(a) As I mentioned in a comment (V', E' ∩ T) may contain more than one component. In general, a minimal spanning tree of G' will need more edges. The question is whether there's ever some edge already given in E' ∩ T that can ever go unused. So, we can rephrase the question as the existence of a minimal spanning tree (V', T') for G' such that E' ∩ T ⊂ T'.
Here's a proof that uses Kruskal's algorithm and its proof of correctness. The enumeration of edges by weight in Kruskal's algorithm is not deterministic. Although edges are sorted by weight, the enumeration in non-deterministic on edges of equal weight. Yet for every spanning tree, there's some monotonic enumeration of the edges that yields the minimal spanning tree (V,T). Let E_x be the set of all edges of weight x. For an ordering, pick any order such that all edges in E_x ∩ T come before those in E_x \ T. None of the edges in E_x ∩ T form a cycle in the step in Kruskal's algorithm where they are examined, because they appear in the ultimate minimal spanning tree. It doesn't matter what order they appear in, either, since the order wouldn't change the non-existence of a cycle. Then, all the edges in E_x \ T are discarded because they would form cycles, since they don't appear in T. Thus there's always some ordering for the edges E that yields the minimal tree (V,T).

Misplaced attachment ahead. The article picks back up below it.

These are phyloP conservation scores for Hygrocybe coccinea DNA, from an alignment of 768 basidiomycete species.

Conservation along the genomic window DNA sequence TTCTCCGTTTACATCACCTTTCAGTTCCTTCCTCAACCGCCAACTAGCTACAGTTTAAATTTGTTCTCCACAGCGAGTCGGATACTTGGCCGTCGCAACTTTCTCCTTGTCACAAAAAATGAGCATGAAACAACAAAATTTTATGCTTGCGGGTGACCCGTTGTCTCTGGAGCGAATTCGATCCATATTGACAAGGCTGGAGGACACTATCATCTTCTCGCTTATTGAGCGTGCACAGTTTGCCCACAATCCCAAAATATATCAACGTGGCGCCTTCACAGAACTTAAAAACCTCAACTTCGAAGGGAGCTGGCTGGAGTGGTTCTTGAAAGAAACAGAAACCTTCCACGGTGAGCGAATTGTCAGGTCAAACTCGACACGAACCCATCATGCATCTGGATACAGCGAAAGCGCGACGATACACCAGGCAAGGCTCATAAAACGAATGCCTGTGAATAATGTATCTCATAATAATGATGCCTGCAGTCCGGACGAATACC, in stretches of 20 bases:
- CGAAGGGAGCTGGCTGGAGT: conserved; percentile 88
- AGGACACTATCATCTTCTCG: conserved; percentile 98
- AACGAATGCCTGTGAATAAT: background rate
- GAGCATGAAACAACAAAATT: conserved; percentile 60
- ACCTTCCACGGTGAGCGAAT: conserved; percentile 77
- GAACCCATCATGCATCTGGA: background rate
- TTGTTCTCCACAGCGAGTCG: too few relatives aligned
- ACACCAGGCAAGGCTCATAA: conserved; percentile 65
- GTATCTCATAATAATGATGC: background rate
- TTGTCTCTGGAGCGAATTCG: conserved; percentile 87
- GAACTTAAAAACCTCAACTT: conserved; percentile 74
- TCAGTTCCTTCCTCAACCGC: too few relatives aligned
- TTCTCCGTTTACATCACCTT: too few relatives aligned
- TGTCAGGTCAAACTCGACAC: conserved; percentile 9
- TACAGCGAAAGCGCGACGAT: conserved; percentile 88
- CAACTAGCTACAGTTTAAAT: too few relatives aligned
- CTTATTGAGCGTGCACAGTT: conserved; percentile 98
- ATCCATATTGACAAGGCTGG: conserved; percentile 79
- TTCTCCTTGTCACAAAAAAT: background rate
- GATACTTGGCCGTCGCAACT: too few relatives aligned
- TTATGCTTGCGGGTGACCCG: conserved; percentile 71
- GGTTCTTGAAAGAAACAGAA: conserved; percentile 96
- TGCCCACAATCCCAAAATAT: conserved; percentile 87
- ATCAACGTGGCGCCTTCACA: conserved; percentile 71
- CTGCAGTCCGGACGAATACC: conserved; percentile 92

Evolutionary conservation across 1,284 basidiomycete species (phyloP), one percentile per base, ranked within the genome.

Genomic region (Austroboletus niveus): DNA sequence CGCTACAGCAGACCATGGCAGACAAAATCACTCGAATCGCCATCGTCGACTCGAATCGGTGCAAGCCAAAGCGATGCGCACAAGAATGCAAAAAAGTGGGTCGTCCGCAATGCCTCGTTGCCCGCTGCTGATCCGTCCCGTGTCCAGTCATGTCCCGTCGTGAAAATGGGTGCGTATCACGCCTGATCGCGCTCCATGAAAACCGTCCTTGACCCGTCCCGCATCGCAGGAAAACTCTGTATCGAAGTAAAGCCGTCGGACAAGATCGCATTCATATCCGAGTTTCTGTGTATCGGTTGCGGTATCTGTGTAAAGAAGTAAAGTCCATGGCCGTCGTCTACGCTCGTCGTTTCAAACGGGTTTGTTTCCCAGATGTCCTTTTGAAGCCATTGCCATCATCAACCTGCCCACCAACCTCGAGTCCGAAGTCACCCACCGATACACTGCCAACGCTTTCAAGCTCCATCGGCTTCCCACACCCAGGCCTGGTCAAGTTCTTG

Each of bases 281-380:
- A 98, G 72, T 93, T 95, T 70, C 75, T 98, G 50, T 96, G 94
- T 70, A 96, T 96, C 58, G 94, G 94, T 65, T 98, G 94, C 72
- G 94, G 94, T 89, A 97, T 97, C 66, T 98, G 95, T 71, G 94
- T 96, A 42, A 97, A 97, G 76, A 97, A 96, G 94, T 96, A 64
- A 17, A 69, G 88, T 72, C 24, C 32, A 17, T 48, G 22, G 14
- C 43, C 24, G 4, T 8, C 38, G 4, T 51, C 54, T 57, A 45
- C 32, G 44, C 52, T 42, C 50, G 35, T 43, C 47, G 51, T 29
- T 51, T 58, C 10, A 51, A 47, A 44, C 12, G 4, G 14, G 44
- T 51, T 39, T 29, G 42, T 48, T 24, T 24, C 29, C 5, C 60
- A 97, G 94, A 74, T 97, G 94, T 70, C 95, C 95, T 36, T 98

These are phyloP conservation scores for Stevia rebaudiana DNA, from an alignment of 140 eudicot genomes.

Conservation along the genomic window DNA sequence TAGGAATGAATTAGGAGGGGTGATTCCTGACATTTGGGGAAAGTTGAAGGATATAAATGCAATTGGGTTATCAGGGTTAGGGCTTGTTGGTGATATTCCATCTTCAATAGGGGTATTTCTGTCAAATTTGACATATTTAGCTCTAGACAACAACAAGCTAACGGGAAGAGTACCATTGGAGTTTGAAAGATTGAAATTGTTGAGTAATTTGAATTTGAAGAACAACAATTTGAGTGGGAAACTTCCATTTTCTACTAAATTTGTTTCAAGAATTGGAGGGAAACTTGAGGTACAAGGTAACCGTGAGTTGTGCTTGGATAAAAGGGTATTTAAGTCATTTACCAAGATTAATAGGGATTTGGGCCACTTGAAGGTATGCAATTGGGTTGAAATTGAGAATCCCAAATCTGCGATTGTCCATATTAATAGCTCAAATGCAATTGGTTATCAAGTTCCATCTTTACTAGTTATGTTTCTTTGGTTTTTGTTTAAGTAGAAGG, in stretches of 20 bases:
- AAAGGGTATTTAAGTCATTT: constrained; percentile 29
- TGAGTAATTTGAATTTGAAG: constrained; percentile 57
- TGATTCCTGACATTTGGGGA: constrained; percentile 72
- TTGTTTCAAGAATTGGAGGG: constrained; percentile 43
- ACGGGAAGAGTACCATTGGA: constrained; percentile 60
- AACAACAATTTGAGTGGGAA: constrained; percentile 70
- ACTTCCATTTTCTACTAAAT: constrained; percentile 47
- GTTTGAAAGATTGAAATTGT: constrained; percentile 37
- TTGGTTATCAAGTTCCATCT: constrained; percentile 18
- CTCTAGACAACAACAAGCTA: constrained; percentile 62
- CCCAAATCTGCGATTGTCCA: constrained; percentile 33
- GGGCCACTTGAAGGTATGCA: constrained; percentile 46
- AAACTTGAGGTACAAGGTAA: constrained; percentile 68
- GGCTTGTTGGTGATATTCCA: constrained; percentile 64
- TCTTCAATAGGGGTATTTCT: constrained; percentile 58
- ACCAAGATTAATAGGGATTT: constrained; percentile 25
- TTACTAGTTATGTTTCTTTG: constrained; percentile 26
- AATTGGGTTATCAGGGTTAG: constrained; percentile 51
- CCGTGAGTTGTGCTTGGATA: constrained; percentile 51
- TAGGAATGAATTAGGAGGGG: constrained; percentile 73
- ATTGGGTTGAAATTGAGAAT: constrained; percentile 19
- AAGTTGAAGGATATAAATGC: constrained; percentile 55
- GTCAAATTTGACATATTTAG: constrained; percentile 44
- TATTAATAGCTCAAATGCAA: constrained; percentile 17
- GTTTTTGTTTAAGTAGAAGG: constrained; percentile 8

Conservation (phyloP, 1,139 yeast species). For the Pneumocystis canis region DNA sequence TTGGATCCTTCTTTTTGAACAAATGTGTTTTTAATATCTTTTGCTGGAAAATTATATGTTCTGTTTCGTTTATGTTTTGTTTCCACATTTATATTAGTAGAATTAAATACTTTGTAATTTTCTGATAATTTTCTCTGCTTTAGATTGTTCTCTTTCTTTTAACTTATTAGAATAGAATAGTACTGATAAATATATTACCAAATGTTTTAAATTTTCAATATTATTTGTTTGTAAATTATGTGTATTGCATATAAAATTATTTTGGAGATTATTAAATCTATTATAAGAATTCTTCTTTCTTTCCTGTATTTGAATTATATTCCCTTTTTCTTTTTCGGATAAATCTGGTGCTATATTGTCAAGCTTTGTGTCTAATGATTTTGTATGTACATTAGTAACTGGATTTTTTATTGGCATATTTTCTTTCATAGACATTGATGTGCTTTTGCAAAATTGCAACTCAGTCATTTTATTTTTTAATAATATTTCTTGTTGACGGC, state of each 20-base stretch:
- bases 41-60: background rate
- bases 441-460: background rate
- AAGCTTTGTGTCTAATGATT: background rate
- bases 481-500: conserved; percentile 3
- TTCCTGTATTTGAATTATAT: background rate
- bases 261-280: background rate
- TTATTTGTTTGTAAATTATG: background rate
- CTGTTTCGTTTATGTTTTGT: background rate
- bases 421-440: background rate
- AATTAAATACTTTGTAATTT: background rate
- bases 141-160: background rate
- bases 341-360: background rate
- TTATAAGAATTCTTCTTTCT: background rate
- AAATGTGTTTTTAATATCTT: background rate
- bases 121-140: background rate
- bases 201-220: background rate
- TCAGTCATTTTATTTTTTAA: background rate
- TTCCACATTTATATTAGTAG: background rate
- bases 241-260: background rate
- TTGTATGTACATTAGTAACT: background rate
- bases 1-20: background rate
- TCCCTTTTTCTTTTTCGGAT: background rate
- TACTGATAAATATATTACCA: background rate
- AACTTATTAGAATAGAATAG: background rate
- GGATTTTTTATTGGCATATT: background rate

For the next step, we run Kruskal's algorithm again on G' using an ordering that would yield our given minimal spanning tree of G. Call this tree (V', T'). The key property here is that when we do this, all the edges in E' ∩ T are added before any other edges. To the contrary, suppose that some edge t ∈ E' ∩ T would be rejected in the run on G' because it formed a cycle. That would mean that some chain C had already formed a connection between two components that edge t was the first to connect when computing (V,T). If so, that same chain would have connected those components in the original run, which they did not. Now consider the state of the Kruskal's algorithm on G' at the point immediately after adding the edge in E_x ∩ T to the tree-in-progress. Anything that Kruskal's algorithm adds afterward is added on, so that E_x ∩ T ⊂ T'.
(b) This part is mostly a corollary to part (a), namely, the observation that the edge set E' ∩ T is always a valid state at some point of a run of Kruskal's algorithm. Thus, if the algorithm is done at that point, that is, the set of edges is exhausted, then E' ∩ T is exactly the edges of the minimal spanning tree. The condition is that the algorithm ends when it's in this state, thus when (V', E' ∩ T) is connected, the Kruskal's algorithm terminates and (V', E' ∩ T) is a minimal spanning tree. Conversely, if (V', E' ∩ T) is a minimal spanning tree, then it's necessarily connected.